Postpartum Urinary Incontinence is Common: Here’s How We Can Help

In Pregnancy/Postpartum by Lauren OpatrnyLeave a Comment

By Lauren Opatrny, PT, DPT, PHRC Berkeley & San Francisco

*all names have been changed to maintain patient privacy

 

Background

 

Rachel* is a 32 year old experiencing urinary incontinence after giving birth to her baby in December 2020. When she was eight months postpartum and still experiencing incontinence, her doctor referred her to pelvic physical therapy. Six weeks after giving birth via c-section, she began experiencing urinary leakage multiple times per day, which slowly improved over a few months, and then her progress plateaued. Upon initial evaluation, Rachel reported experiencing small amounts of urine leakage with coughing and laughing (stress urinary incontinence), as well as mild to moderate urinary urgency with occasional leakage on the way to the bathroom (urge incontinence). She also was experiencing mild to moderate discomfort with penetrative sex. She was mostly concerned about urine leakage with exercise. High impact and higher demand exercises would immediately result in leakage, including jumping rope, jump squats, deep squats, and jogging. She would also sometimes experience incontinence when hiking up or downhill when more fatigued. Prior to giving birth, Rachel loved participating in crossfit style workouts and never had incontinence. Her goals are to return to exercise without urine leakage and pain-free sex.

 

Other considerations:

  • currently breastfeeding
  • hiking one to two times per week for two to three miles, experiencing occasional leaking
  • current: mild strength training one to three times per week for ~20 minutes, always leaking 
  • prior to birth: combo strength and cardio, HIIT style, every other day, workouts are 20-60 minutes, no leaking

 

Objective findings

 

  • moderate to severe erythema (redness) of vestibule 
  • mild scar tissue restrictions of c-section scar
  • mild to moderate connective tissue restrictions of abdomen, bony pelvis, and medial thighs
  • moderate myalgia (muscle pain) of right and left levator ani and obturator internus
  • mild to moderate hypertonicity (muscle tightness) of levator ani muscle group
  • Diastasis Recti (abdominal separation): two finger width separation at umbilicus and below umbilicus 
  • Pelvic floor muscle strength: two out of five
  • Pelvic Floor muscle Endurance: four seconds
  • Repetitions: three before losing power
  • Quick flicks: two repetitions with good motor control, difficulty relaxing between contractions
  • Cough: absent pelvic floor co-contraction
  • Transversus Abdominis: present co-contraction, but weak and not consistent

 

Assessment, Plan, and Goals

 

Based on these findings, Rachel would benefit greatly from pelvic floor PT to reduce myalgia and hypertonicity, improve motor control, and improve strength and endurance of her pelvic floor. Her physical therapy plan of care consisted of patient education, manual therapy, neuromuscular re-education, and therapeutic exercise. She was approved for eight physical therapy visits, and we started with a frequency of 1x/week with a goal of reducing frequency to one time per week for two to four weeks as symptoms improved.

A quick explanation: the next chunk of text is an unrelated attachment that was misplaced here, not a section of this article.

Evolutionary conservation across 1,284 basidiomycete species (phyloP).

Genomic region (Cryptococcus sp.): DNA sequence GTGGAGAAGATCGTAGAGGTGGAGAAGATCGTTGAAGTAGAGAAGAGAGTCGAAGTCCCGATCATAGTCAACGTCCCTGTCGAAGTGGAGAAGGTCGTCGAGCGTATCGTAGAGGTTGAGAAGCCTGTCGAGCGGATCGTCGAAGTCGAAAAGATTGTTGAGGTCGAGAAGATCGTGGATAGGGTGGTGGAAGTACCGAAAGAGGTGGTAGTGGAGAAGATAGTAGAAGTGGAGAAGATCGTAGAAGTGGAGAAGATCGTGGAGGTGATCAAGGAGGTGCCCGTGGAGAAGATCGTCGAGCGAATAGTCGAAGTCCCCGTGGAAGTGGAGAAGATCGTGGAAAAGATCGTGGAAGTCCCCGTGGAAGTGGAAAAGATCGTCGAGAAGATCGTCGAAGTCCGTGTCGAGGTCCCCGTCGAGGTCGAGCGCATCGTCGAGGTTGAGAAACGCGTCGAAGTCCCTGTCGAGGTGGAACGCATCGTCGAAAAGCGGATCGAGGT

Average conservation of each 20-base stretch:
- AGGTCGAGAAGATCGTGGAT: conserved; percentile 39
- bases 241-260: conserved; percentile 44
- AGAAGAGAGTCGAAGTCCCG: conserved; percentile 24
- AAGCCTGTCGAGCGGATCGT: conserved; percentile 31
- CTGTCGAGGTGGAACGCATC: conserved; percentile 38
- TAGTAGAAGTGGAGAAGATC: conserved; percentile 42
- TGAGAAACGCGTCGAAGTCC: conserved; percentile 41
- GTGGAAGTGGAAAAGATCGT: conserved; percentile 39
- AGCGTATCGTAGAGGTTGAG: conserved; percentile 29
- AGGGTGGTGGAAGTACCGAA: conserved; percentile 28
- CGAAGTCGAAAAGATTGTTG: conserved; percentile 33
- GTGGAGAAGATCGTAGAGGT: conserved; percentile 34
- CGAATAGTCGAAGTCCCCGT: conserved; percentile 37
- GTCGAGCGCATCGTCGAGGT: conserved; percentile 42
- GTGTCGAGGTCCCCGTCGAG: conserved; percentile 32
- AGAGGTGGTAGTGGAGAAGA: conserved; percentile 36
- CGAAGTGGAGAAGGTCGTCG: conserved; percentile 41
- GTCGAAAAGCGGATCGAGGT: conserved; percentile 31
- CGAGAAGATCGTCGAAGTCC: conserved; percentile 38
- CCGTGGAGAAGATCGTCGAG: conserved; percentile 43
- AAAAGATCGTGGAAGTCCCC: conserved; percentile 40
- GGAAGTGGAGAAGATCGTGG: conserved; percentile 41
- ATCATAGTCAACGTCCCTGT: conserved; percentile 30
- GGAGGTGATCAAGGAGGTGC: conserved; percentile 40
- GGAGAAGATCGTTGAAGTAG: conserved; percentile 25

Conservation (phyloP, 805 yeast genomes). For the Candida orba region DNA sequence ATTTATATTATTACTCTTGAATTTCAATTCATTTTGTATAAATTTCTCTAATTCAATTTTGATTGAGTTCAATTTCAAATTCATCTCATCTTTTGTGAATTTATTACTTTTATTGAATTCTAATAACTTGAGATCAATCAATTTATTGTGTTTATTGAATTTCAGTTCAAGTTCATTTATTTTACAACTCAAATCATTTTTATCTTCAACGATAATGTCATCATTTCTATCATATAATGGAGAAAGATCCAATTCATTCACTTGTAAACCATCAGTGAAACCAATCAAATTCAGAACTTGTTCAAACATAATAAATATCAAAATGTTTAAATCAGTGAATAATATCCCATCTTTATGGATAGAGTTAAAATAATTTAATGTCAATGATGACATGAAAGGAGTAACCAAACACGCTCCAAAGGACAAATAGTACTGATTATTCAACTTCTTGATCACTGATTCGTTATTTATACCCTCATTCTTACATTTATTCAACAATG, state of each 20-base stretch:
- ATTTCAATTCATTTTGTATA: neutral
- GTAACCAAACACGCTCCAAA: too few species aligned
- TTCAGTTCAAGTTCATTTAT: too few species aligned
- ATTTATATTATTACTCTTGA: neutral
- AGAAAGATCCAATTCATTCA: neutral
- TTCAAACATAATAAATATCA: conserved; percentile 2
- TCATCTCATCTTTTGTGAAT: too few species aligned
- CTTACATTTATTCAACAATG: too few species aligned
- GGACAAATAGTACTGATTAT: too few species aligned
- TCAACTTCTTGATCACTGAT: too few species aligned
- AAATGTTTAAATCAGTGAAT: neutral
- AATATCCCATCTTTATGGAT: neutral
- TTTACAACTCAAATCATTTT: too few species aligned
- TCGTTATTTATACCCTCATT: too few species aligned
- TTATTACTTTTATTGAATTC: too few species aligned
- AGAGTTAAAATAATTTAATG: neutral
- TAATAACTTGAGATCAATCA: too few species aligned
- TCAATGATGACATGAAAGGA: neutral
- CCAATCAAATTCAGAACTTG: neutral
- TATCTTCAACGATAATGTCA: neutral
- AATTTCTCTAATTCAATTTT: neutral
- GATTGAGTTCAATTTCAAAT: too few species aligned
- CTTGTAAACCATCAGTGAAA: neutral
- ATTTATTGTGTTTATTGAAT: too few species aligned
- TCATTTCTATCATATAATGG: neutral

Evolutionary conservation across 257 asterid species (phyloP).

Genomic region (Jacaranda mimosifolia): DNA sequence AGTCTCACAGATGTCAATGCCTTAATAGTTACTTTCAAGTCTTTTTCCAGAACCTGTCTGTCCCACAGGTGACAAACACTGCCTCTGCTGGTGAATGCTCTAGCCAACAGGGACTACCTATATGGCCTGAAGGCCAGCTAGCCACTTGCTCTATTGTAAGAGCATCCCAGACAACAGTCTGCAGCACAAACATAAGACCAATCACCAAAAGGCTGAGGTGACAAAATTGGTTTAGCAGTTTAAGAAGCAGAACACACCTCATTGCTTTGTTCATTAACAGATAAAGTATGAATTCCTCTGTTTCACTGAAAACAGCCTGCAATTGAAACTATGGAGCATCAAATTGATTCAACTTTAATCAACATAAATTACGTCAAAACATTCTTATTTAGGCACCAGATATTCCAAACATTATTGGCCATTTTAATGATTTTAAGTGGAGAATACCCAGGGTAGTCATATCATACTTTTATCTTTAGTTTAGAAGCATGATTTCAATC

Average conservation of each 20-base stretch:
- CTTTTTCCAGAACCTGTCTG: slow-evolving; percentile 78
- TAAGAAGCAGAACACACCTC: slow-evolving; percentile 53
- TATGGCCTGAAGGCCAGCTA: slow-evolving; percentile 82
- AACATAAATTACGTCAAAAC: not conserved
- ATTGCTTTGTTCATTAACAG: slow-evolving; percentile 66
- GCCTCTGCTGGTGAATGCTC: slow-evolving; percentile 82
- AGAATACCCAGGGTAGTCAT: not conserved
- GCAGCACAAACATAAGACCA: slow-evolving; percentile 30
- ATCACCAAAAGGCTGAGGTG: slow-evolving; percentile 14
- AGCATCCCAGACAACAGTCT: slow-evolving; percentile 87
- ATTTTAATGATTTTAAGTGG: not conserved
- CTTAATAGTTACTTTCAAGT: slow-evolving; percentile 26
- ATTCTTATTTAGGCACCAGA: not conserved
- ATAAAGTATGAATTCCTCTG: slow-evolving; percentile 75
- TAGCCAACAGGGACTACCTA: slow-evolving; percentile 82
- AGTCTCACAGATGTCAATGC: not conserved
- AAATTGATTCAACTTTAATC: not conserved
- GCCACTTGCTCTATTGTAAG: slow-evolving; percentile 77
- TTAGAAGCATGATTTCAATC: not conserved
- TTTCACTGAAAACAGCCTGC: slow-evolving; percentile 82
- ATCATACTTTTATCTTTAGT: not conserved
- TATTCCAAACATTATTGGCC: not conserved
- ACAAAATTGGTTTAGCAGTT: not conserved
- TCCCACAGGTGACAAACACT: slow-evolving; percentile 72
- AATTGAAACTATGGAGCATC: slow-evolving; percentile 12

Short term goals (two to four visits):

  1. Rachel will be independent with a home exercise program in two weeks. 
  2. Rachel will have no instances of urgency with leaking to improve concentration at work 
  3. Tone and myalgia of obturator internus and levator ani will be 50% reduced to improve intimacy with partner

 

Long term goals (five to eight visits):

  1. Rachel will have zero to two instances per week of leaking with laughing/coughing/sneezing to improve quality of life
  2. Rachel will be able to tolerate a 30 minute workout without leaking urine
  3. Rachel will be improve PF strength to three out of five to improve tolerate to high impact activities like jumping rope without leaking urine
  4. Rachel will demonstrate improved PF endurance and motor control by 50% to improve tolerance to exercise

 

Follow-up Sessions

 

Manual therapy

First, we needed to address the hypertonicity and myalgia in Rachel’s pelvic floor muscles. She responded well to manual techniques including internal stretching of levator ani and obturator internus muscles bilaterally, and we saw consistent improvements visit to visit. We also addressed her scar tissue and connective tissue restrictions in her abdomen, bony pelvis, and inner thighs using a technique called skin rolling. It was important to improve the mobility of these tissues to ensure adequate blood flow not only to these tissues, but also to the surrounding muscles and nerves.

 

Neuromuscular Re-education

Addressing deficits in motor control, muscle activation, and coordination was a crucial component of Rachel’s treatment. Initially we worked on pelvic drop mechanics to retrain her muscle to know how to lengthen and relax actively, and we did this with diaphragmatic breathing in the happy baby pose. This was a great way for Rachel to continue decreasing muscle tightness and soreness between treatment sessions. We also worked on improving her coordination with “quick flicks,” which are small, quick kegels that emphasize the quick twitch muscle fibers of the pelvic floor. These types of contractions are especially important when experiencing stress urinary incontinence, because they improve the quick reaction-like contraction of the pelvic floor in the instance of a cough or sneeze. Rachel was also instructed to perform a kegel before coughing or sneezing (otherwise known as “the knack”) to help retrain the reflexive component of these muscles.  

 

Patient education